If the emission and detection of the light is simultaneous, it gets around this problem, of course, but it then means that there must be some other timing mechanism in place to account for the apparent difference in time between emission and detection.
 

Offline Geezer

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Why is the speed of light the value it is?
« Reply #6 on: 04/12/2009 21:10:26 »
It gets worse. A photon arrives in "no time al all" (relative to its own timeframe). If it covers distance in no time, its speed is infinite.

Of course, that is not true relative to our timeframe.
 

Offline Mr. Scientist

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Why is the speed of light the value it is?
« Reply #7 on: 04/12/2009 22:11:35 »
It gets worse. A photon arrives in "no time al all" (relative to its own timeframe). If it covers distance in no time, its speed is infinite.

Of course, that is not true relative to our timeframe.

No its speed is not infinite. It doesn't even have a speed from its frame of reference.
 

Offline Geezer

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Why is the speed of light the value it is?
« Reply #8 on: 04/12/2009 22:20:09 »
It gets worse. A photon arrives in "no time al all" (relative to its own timeframe). If it covers distance in no time, its speed is infinite.

Of course, that is not true relative to our timeframe.

No its speed is not infinite. It doesn't even have a speed from its frame of reference.

Did its position move? I think so.
Did it take any time to move? I think not.
It travelled distance in zero time.

Last time I checked, velocity was equal to distance divided by time. Why is the velocity not infinite?
 

Offline Mr. Scientist

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Why is the speed of light the value it is?
« Reply #9 on: 05/12/2009 00:03:03 »
If a photon (from its frame or non-frame of reference) does not experience a passing of the time dimension, then invariantly it cannot move through space either from its perspective, making speed irrelevent.
 

Offline Mr. Scientist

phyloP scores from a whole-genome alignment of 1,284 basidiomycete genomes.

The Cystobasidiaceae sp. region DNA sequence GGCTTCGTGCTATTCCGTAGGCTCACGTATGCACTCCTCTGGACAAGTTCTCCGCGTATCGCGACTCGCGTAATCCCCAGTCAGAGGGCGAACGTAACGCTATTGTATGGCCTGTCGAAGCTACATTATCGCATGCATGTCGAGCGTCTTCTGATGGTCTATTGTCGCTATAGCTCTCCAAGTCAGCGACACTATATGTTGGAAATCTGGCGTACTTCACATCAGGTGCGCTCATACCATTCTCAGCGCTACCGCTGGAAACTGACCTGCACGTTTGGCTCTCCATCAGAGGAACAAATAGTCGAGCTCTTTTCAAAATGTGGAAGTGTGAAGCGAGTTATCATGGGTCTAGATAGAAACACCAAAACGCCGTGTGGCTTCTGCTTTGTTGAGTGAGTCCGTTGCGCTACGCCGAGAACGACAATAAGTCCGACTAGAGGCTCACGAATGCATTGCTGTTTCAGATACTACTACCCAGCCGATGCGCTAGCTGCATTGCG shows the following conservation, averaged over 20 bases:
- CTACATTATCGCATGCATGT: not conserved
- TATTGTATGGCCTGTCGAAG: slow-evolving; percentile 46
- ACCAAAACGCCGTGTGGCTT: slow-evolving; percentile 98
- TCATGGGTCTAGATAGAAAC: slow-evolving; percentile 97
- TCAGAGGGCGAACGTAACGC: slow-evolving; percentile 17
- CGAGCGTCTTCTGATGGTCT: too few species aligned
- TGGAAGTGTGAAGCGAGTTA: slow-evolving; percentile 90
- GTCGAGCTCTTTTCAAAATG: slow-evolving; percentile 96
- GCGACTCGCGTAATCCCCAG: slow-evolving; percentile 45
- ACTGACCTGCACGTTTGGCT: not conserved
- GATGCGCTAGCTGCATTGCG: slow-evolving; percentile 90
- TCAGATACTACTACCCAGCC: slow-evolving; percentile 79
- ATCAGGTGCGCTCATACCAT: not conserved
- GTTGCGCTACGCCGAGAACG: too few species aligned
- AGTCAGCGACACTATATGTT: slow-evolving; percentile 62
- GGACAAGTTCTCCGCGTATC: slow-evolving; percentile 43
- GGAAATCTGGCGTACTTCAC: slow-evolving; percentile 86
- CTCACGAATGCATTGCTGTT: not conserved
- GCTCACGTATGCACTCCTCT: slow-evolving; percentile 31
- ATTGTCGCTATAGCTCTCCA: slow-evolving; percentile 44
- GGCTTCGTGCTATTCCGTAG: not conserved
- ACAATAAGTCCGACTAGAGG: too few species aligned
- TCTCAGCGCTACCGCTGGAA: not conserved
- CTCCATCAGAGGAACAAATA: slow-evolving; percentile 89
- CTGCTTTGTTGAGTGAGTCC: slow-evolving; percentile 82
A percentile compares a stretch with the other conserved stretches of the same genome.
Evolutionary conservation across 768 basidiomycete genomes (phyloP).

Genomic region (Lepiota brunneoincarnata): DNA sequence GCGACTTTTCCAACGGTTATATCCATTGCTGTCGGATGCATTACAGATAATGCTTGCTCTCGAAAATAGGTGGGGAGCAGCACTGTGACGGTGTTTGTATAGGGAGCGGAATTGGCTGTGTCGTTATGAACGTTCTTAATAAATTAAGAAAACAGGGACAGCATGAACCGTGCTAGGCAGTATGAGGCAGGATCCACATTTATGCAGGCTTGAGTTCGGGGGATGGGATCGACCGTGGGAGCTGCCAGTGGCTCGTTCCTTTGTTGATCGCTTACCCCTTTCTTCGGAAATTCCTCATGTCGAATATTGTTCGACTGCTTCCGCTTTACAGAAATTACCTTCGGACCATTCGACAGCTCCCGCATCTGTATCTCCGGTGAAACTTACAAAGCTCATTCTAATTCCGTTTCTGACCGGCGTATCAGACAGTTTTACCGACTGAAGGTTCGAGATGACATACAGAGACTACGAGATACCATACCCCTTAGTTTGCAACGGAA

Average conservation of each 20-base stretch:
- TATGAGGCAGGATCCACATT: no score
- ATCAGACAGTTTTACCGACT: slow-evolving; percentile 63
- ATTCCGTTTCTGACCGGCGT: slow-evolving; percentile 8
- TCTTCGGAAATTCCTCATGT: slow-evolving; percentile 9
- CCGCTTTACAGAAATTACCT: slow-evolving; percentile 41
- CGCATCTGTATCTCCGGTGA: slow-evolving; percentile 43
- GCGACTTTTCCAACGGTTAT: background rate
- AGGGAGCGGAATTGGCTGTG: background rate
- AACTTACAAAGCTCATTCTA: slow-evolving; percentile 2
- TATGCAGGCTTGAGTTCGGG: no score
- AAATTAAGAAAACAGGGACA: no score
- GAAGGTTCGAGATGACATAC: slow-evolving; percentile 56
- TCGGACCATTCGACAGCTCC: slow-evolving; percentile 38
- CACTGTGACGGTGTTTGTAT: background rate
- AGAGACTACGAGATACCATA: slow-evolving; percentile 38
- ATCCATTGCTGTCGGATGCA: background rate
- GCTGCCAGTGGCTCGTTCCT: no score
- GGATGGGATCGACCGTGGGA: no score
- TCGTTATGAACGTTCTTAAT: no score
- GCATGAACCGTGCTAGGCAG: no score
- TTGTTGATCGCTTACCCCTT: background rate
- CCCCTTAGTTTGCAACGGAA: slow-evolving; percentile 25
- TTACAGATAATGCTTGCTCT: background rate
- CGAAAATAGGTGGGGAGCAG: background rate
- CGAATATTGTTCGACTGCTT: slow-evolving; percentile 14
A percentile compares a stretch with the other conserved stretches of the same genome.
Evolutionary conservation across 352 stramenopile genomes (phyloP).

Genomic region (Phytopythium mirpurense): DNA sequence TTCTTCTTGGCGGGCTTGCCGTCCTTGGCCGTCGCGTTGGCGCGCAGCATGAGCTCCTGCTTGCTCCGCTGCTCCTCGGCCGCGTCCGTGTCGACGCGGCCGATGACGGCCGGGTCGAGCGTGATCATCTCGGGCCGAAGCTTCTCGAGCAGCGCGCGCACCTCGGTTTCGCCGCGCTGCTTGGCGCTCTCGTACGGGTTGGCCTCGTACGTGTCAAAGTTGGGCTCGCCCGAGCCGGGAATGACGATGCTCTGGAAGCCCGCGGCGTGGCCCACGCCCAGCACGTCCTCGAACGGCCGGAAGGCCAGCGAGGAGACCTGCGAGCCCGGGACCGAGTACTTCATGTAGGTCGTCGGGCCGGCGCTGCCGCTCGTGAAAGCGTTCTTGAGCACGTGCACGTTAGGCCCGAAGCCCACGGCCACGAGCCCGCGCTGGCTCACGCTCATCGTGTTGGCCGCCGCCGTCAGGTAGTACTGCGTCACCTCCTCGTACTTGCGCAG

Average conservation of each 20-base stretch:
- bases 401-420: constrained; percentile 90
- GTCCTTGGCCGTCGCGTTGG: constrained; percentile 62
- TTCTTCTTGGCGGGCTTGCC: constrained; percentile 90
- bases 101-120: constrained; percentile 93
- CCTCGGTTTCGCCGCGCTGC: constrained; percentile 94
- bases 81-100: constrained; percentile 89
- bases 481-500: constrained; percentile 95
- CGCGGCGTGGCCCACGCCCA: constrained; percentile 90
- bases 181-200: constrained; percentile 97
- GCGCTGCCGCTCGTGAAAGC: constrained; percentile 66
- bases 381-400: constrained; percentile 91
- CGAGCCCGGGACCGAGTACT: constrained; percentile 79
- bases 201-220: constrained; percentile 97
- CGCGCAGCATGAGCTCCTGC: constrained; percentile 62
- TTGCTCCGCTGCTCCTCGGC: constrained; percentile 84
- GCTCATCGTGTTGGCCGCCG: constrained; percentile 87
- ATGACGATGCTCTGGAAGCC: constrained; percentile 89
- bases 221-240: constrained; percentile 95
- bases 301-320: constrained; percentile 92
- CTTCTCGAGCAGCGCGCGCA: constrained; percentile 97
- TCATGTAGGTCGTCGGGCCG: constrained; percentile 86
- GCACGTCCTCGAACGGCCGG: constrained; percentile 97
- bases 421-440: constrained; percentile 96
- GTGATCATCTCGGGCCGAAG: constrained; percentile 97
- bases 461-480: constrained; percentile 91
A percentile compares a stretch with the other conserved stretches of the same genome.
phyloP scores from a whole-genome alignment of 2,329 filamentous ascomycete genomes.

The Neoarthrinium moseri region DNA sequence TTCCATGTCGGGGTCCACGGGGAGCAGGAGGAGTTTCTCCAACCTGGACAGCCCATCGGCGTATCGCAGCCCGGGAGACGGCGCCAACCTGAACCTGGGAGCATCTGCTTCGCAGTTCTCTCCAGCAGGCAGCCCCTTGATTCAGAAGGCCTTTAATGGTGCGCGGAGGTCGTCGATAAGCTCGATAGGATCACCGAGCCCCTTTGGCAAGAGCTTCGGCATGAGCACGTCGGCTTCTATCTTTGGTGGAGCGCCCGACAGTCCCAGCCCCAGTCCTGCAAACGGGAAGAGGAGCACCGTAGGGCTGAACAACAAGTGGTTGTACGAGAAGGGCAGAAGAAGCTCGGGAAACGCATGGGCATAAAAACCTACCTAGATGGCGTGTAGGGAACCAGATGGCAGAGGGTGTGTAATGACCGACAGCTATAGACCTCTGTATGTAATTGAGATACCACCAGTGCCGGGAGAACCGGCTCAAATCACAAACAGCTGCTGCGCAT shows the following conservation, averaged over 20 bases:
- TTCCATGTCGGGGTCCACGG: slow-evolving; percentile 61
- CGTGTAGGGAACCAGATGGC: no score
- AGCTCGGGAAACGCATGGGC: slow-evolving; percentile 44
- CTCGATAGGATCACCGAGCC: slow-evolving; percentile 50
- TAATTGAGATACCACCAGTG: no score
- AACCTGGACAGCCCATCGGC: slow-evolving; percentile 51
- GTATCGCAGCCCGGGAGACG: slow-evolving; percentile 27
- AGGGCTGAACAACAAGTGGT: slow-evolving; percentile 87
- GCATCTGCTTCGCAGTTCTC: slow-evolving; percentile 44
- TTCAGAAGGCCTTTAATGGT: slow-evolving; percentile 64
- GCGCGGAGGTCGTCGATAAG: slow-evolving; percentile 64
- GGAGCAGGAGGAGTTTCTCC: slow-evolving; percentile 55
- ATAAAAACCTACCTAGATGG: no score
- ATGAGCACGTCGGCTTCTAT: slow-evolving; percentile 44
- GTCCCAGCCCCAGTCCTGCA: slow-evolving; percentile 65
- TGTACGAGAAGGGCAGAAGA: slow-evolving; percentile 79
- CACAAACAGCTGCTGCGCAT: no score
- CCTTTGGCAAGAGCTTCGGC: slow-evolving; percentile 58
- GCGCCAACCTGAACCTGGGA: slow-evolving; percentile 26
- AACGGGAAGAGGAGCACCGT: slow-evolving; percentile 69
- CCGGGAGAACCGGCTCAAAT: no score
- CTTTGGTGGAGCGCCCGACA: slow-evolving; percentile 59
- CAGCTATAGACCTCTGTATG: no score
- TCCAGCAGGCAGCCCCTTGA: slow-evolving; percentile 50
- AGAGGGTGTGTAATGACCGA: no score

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Why is the speed of light the value it is?
« Reply #10 on: 05/12/2009 00:04:35 »
But you where certainly right when you said:

Of course, that is not true relative to our timeframe.

 

Offline Geezer

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Why is the speed of light the value it is?
« Reply #11 on: 05/12/2009 03:46:51 »
If a photon (from its frame or non-frame of reference) does not experience a passing of the time dimension, then invariantly it cannot move through space either from its perspective, making speed irrelevent.

Apparently, the photon is unaware of that limitation, so it does it anyway. This may also help to explain why photons don't seem to "get tired", regardless of the distance they travel. They don't have time to get tired!

I prefer to think of photons as energy "quanta" propagating through Space by means not fully understood. They certainly are pretty amazing.
« Last Edit: 05/12/2009 05:41:05 by Geezer »
 

Offline LeeE

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Why is the speed of light the value it is?
« Reply #12 on: 05/12/2009 15:27:31 »
It gets worse. A photon arrives in "no time al all" (relative to its own timeframe). If it covers distance in no time, its speed is infinite.

Of course, that is not true relative to our timeframe.

I don't think it's safe to assume that photons experience no time on the basis of relativistic time dilation.  Relativistic time dilation relates to accelerating masses and light neither accelerates, nor has mass.

Also, dividing a number by zero and declaring the answer to be infinity is a mathematical trick but doesn't apply to the real world; if you divide one apple by zero, what are you left with?   ...one apple.
 

Offline lightarrow

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Why is the speed of light the value it is?
« Reply #13 on: 05/12/2009 18:16:13 »
It gets worse. A photon arrives in "no time al all" (relative to its own timeframe). If it covers distance in no time, its speed is infinite.
1. A photon's frame of reference doesn't exist.
2. If you want to consider a massive object with speed very near to c, then it's true it goes in almost no (its) time  where you want, but in its frame of reference the distance is almost zero as well (Lorentz contraction).  Its speed is exactly the same from wherever frame you measure it.
 

Offline Mr. Scientist

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Why is the speed of light the value it is?
« Reply #14 on: 05/12/2009 19:04:54 »
If a photon (from its frame or non-frame of reference) does not experience a passing of the time dimension, then invariantly it cannot move through space either from its perspective, making speed irrelevent.